A few commenters asked that the Department further clarify the definition with respect to the unique organizational models and relationships of academic medical centers and their parent universities and the rules that govern information exchange within the institution. One commenter asked whether faculty physicians who are paid by a medical school or faculty practice plan and who are on the medical staff of, but not paid directly by, a hospital are included within the covered entity. Another commenter stated that it appears that only the health center at an academic institution is the covered entity. Uncertainty was also expressed as to whether other components of the institution that might create protected health information only incidentally through the conduct of research would also be covered.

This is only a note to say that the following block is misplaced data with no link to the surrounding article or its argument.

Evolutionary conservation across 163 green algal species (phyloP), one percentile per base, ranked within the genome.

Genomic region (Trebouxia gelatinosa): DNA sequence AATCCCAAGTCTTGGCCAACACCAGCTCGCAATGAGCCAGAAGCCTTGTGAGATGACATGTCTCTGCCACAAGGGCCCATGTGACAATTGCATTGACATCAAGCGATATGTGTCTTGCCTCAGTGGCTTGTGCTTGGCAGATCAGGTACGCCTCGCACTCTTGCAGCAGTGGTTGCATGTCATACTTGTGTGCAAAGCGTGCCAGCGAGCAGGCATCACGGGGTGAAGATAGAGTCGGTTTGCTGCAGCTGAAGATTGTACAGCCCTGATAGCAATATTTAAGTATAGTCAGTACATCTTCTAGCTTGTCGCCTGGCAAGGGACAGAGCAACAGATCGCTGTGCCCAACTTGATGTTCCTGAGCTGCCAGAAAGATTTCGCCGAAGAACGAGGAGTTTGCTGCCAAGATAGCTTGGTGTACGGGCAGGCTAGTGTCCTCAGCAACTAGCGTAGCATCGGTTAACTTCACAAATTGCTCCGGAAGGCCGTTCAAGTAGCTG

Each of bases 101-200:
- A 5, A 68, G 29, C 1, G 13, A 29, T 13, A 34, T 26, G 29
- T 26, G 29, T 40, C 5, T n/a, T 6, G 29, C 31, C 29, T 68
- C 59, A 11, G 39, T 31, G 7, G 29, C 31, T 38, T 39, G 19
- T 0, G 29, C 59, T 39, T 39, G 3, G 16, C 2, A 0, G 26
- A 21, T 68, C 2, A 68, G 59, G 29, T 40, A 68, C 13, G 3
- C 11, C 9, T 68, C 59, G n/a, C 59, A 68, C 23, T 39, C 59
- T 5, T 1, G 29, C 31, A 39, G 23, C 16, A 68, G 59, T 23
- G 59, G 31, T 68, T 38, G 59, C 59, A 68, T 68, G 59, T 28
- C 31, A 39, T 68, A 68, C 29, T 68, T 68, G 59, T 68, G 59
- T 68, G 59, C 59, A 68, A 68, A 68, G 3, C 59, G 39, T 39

Response: The Department understands that in today's health care industry, the relationships among health care entities and non-health care organizations are highly complex and varied. Accordingly, the final rule gives covered entities some flexibility to segregate or aggregate its operations for purposes of the application of this rule. The new component entity provision can be found at §§ 164.504(b)-(c). In response to the request for clarification on whether the rule would apply to a research component of the covered entity, we point out that if the research activities fall outside of the health care component they would not be subject to the rule. One organization may have one or several "health care component(s)" that each perform one or more of the health care functions of a covered entity, i.e., health care provider, health plan, health care clearinghouse. In addition, the final rule permits covered entities that are affiliated, i.e., share common ownership or control, to designate themselves, or their health care components, together to be a single covered entity for purposes of the rule.